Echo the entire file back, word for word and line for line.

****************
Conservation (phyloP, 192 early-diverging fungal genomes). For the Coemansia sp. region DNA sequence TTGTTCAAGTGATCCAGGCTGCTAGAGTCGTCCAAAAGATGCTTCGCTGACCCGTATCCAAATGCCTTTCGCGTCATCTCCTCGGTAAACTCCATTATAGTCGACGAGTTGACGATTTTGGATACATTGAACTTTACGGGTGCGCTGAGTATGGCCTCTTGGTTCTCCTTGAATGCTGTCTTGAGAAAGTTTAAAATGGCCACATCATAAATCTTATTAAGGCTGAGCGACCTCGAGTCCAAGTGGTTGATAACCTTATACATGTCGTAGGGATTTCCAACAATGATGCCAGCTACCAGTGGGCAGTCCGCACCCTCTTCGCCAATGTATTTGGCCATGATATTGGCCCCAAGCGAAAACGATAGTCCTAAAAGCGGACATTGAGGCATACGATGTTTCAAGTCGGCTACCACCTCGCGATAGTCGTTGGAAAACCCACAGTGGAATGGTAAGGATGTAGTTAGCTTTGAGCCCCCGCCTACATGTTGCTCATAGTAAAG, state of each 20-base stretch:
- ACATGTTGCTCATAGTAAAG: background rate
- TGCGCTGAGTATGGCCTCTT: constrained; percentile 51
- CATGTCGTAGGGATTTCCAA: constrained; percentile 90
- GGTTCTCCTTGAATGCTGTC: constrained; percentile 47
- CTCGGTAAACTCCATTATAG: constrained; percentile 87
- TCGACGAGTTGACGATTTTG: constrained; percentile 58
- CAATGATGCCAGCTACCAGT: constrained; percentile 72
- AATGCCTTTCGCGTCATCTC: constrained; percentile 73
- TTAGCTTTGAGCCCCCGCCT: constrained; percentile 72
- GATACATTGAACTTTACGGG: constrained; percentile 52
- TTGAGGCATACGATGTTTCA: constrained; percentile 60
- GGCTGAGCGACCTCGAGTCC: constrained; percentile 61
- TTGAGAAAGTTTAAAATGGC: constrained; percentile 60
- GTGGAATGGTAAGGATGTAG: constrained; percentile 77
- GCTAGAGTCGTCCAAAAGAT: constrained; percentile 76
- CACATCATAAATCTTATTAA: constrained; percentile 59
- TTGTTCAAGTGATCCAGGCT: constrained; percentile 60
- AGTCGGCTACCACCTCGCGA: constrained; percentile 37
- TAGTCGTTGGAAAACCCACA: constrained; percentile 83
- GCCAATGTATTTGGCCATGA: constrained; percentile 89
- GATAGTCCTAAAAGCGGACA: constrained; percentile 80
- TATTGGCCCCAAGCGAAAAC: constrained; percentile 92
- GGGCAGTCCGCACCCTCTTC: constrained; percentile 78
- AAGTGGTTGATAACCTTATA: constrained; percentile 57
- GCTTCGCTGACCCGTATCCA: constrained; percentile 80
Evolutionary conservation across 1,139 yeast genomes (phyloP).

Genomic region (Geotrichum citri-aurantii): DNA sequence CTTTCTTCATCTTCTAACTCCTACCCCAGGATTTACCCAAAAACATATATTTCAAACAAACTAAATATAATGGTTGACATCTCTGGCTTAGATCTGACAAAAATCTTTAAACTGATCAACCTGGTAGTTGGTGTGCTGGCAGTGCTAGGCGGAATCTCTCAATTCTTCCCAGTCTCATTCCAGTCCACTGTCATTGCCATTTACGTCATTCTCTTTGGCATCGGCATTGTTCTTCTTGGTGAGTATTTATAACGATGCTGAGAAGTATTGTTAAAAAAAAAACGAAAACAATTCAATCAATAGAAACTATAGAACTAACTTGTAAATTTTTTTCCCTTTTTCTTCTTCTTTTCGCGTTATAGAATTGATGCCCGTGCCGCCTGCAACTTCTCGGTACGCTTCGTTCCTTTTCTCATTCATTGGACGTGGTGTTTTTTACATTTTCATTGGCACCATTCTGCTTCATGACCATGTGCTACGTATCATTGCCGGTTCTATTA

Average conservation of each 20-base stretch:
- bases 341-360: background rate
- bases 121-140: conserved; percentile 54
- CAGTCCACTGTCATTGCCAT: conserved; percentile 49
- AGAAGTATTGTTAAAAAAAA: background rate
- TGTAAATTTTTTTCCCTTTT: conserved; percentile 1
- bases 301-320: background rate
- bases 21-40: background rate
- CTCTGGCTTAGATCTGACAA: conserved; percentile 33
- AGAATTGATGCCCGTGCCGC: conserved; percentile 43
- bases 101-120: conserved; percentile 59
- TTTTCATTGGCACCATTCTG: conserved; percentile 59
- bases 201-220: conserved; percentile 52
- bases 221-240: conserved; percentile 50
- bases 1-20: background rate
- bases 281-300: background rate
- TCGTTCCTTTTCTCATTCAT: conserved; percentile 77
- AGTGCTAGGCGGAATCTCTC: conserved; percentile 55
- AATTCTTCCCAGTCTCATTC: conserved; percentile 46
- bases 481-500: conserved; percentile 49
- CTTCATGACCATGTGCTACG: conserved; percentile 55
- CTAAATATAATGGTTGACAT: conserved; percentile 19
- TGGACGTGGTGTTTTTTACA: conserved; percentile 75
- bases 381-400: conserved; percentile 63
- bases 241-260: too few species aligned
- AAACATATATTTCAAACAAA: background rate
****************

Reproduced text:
Conservation (phyloP, 192 early-diverging fungal genomes). For the Coemansia sp. region DNA sequence TTGTTCAAGTGATCCAGGCTGCTAGAGTCGTCCAAAAGATGCTTCGCTGACCCGTATCCAAATGCCTTTCGCGTCATCTCCTCGGTAAACTCCATTATAGTCGACGAGTTGACGATTTTGGATACATTGAACTTTACGGGTGCGCTGAGTATGGCCTCTTGGTTCTCCTTGAATGCTGTCTTGAGAAAGTTTAAAATGGCCACATCATAAATCTTATTAAGGCTGAGCGACCTCGAGTCCAAGTGGTTGATAACCTTATACATGTCGTAGGGATTTCCAACAATGATGCCAGCTACCAGTGGGCAGTCCGCACCCTCTTCGCCAATGTATTTGGCCATGATATTGGCCCCAAGCGAAAACGATAGTCCTAAAAGCGGACATTGAGGCATACGATGTTTCAAGTCGGCTACCACCTCGCGATAGTCGTTGGAAAACCCACAGTGGAATGGTAAGGATGTAGTTAGCTTTGAGCCCCCGCCTACATGTTGCTCATAGTAAAG, state of each 20-base stretch:
- ACATGTTGCTCATAGTAAAG: background rate
- TGCGCTGAGTATGGCCTCTT: constrained; percentile 51
- CATGTCGTAGGGATTTCCAA: constrained; percentile 90
- GGTTCTCCTTGAATGCTGTC: constrained; percentile 47
- CTCGGTAAACTCCATTATAG: constrained; percentile 87
- TCGACGAGTTGACGATTTTG: constrained; percentile 58
- CAATGATGCCAGCTACCAGT: constrained; percentile 72
- AATGCCTTTCGCGTCATCTC: constrained; percentile 73
- TTAGCTTTGAGCCCCCGCCT: constrained; percentile 72
- GATACATTGAACTTTACGGG: constrained; percentile 52
- TTGAGGCATACGATGTTTCA: constrained; percentile 60
- GGCTGAGCGACCTCGAGTCC: constrained; percentile 61
- TTGAGAAAGTTTAAAATGGC: constrained; percentile 60
- GTGGAATGGTAAGGATGTAG: constrained; percentile 77
- GCTAGAGTCGTCCAAAAGAT: constrained; percentile 76
- CACATCATAAATCTTATTAA: constrained; percentile 59
- TTGTTCAAGTGATCCAGGCT: constrained; percentile 60
- AGTCGGCTACCACCTCGCGA: constrained; percentile 37
- TAGTCGTTGGAAAACCCACA: constrained; percentile 83
- GCCAATGTATTTGGCCATGA: constrained; percentile 89
- GATAGTCCTAAAAGCGGACA: constrained; percentile 80
- TATTGGCCCCAAGCGAAAAC: constrained; percentile 92
- GGGCAGTCCGCACCCTCTTC: constrained; percentile 78
- AAGTGGTTGATAACCTTATA: constrained; percentile 57
- GCTTCGCTGACCCGTATCCA: constrained; percentile 80
Evolutionary conservation across 1,139 yeast genomes (phyloP).

Genomic region (Geotrichum citri-aurantii): DNA sequence CTTTCTTCATCTTCTAACTCCTACCCCAGGATTTACCCAAAAACATATATTTCAAACAAACTAAATATAATGGTTGACATCTCTGGCTTAGATCTGACAAAAATCTTTAAACTGATCAACCTGGTAGTTGGTGTGCTGGCAGTGCTAGGCGGAATCTCTCAATTCTTCCCAGTCTCATTCCAGTCCACTGTCATTGCCATTTACGTCATTCTCTTTGGCATCGGCATTGTTCTTCTTGGTGAGTATTTATAACGATGCTGAGAAGTATTGTTAAAAAAAAAACGAAAACAATTCAATCAATAGAAACTATAGAACTAACTTGTAAATTTTTTTCCCTTTTTCTTCTTCTTTTCGCGTTATAGAATTGATGCCCGTGCCGCCTGCAACTTCTCGGTACGCTTCGTTCCTTTTCTCATTCATTGGACGTGGTGTTTTTTACATTTTCATTGGCACCATTCTGCTTCATGACCATGTGCTACGTATCATTGCCGGTTCTATTA

Average conservation of each 20-base stretch:
- bases 341-360: background rate
- bases 121-140: conserved; percentile 54
- CAGTCCACTGTCATTGCCAT: conserved; percentile 49
- AGAAGTATTGTTAAAAAAAA: background rate
- TGTAAATTTTTTTCCCTTTT: conserved; percentile 1
- bases 301-320: background rate
- bases 21-40: background rate
- CTCTGGCTTAGATCTGACAA: conserved; percentile 33
- AGAATTGATGCCCGTGCCGC: conserved; percentile 43
- bases 101-120: conserved; percentile 59
- TTTTCATTGGCACCATTCTG: conserved; percentile 59
- bases 201-220: conserved; percentile 52
- bases 221-240: conserved; percentile 50
- bases 1-20: background rate
- bases 281-300: background rate
- TCGTTCCTTTTCTCATTCAT: conserved; percentile 77
- AGTGCTAGGCGGAATCTCTC: conserved; percentile 55
- AATTCTTCCCAGTCTCATTC: conserved; percentile 46
- bases 481-500: conserved; percentile 49
- CTTCATGACCATGTGCTACG: conserved; percentile 55
- CTAAATATAATGGTTGACAT: conserved; percentile 19
- TGGACGTGGTGTTTTTTACA: conserved; percentile 75
- bases 381-400: conserved; percentile 63
- bases 241-260: too few species aligned
- AAACATATATTTCAAACAAA: background rate